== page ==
If the pandemic taught us one thing, it’s that capitated models succeed. Providers who had value-based care contracts in place fared much better when demand for elective surgeries decreased and desire for on-demand virtual services increased. Those with access to data and the know-how to use it were able to put their patients first and still achieve crucial business outcomes. They didn’t end up in the red like the many of the providers under more traditional fee-for-service contracts.
Arcadia Vice President of Enterprise Partnerships, Anna Basevich, and KLAS Research Director, Bradley Hunter, discuss these shifts in the marketplace and how more providers can access the benefits of at-risk models through key strategic initiatives.
This discussion is now available as episode 2 of the Arcadia miniseries, The Schema (watch it here). We summarize three areas healthcare executives can focus to future proof their business models, take on more risk, and achieve better outcomes for populations.
Getting buy-in from the executive level
“Fee-for-service, which has been the dominant model for a long time in healthcare, was really exposed for what it was — a monstrous beast.”Bradley Hunter
Hunter emphasizes the need for buy-in from the executive level of healthcare organizations to drive successful adoption of value-based models. When the C-Suite is on the same page, organizations can really make value-based care work.
This shift is natural after what happened during the pandemic. Health systems that were in capitated contracts were prepared for marketplace changes like increased virtual services. Their revenue, therefore, was largely unaffected. It was business as usual. Because of this, there’s a lot more interest in going fully at-risk through these types of contracts and other popular models like Medicare Advantage. Some states are also becoming more aggressive in entering into risk-based contracts — New York, for example, with the DSRIP program.
Data is critical to value-based care
“We talked to leading organizations across the country from several different vendor organizations where we said, hey, what are you doing to be successful? Number one is good data. That strong data foundation, that is something that all of them have in common.”Bradley Hunter
In their latest report on downside risk, KLAS found that healthcare organizations who have access to great data, and can further analyze that data and act on the insights to take on increased risk, are those who are adopting VBC most effectively.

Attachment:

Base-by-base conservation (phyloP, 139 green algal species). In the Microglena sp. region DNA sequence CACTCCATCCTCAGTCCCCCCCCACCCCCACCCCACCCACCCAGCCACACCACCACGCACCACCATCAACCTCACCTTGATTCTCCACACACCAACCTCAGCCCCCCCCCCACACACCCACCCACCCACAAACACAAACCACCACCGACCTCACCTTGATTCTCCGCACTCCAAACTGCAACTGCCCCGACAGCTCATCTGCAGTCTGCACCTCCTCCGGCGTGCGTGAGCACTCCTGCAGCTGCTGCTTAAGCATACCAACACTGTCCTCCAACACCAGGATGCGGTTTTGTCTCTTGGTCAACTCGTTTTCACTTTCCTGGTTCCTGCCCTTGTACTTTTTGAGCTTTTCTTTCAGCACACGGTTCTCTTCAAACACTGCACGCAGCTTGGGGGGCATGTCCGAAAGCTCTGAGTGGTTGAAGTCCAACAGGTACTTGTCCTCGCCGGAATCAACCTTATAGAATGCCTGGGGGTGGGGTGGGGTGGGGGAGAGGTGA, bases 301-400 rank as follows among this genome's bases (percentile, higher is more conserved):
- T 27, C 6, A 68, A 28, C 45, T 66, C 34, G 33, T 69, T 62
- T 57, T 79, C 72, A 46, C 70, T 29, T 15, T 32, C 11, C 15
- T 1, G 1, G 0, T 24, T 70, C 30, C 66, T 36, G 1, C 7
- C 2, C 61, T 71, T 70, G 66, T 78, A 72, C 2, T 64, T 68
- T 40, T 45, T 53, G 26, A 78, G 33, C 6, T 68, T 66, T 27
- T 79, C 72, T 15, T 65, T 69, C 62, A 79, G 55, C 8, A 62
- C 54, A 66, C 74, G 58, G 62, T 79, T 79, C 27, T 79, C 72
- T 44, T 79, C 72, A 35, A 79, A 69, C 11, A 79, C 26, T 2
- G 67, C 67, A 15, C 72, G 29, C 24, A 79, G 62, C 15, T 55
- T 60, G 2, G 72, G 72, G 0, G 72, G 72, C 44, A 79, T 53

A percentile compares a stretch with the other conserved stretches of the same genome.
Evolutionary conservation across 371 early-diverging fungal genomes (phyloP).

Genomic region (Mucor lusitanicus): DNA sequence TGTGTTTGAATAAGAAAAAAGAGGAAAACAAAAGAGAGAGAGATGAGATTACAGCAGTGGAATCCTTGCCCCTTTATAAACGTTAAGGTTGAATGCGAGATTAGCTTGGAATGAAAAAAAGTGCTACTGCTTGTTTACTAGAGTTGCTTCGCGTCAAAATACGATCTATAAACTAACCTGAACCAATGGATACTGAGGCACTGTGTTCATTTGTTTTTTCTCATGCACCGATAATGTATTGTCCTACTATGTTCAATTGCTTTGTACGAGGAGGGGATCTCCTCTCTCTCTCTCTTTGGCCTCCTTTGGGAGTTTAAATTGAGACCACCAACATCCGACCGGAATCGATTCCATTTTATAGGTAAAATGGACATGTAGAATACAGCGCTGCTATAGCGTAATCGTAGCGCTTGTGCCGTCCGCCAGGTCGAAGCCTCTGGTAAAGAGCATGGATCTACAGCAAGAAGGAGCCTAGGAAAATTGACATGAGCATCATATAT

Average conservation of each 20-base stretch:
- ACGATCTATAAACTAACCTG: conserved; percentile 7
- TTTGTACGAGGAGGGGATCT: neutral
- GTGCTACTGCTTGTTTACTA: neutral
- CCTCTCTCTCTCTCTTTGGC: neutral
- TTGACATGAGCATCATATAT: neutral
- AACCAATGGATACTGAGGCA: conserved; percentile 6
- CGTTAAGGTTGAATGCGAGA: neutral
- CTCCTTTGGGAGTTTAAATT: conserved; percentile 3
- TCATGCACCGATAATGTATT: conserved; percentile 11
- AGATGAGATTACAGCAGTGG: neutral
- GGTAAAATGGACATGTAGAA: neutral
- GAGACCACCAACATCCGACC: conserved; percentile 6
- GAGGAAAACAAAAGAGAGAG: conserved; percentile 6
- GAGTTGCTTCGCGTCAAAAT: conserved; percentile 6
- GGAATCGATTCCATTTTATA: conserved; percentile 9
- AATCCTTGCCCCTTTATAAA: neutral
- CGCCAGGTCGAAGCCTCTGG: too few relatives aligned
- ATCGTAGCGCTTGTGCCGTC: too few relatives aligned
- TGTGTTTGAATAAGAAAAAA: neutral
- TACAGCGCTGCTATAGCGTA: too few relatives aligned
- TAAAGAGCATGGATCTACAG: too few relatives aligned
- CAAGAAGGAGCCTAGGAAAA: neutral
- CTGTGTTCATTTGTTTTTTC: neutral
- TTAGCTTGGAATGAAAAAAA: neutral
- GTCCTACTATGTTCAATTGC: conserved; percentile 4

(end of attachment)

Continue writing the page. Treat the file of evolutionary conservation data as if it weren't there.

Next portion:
The process is not an easy one. Moving beyond big data to identify actionable insights is difficult enough. Using those insights to make informed decisions about care can be a huge lift.
But it’s worth the effort. Hunter says the best performing health systems all have one thing in common. A strong data foundation and the ability to use it.
Partnerships make value-based care work
“As people look to get into value-based care, finding that collaborative payer, that’s really a key part. Another way that you can go is just to find a good vendor that you feel like you could have a good partnership with.”Bradley Hunter
If you’re only taking on a small percentage of risk, you’re putting the rest of your fee-for-service revenue at risk. This is because value-based care targets the root of problems affecting a population’s health. Once you resolve a core issue across your population, patients come in for elective surgeries less because they’re taking care of themselves and have a reduced need for this type of care.
But taking on increased risk can be daunting. Hunter suggests easing the burden by finding strong partners in both payers and vendors.
Many providers find themselves under multiple value-based contracts with sometimes 70 quality measures that they need to report on. A collaborative partnership with payers and vendors, however, may be able to reduce those measures to 12 across all contracts.
Sitting down together at the table and getting consensus on the quality measures that are actually important can help providers drive the conversation around how their value-based care contracts are structured.
“That’s been really eye opening for a lot of folks and something that I’ve seen consistently with those that are taking on substantial amounts of downside risk,” says Hunter. “They regularly have those conversations with payers.”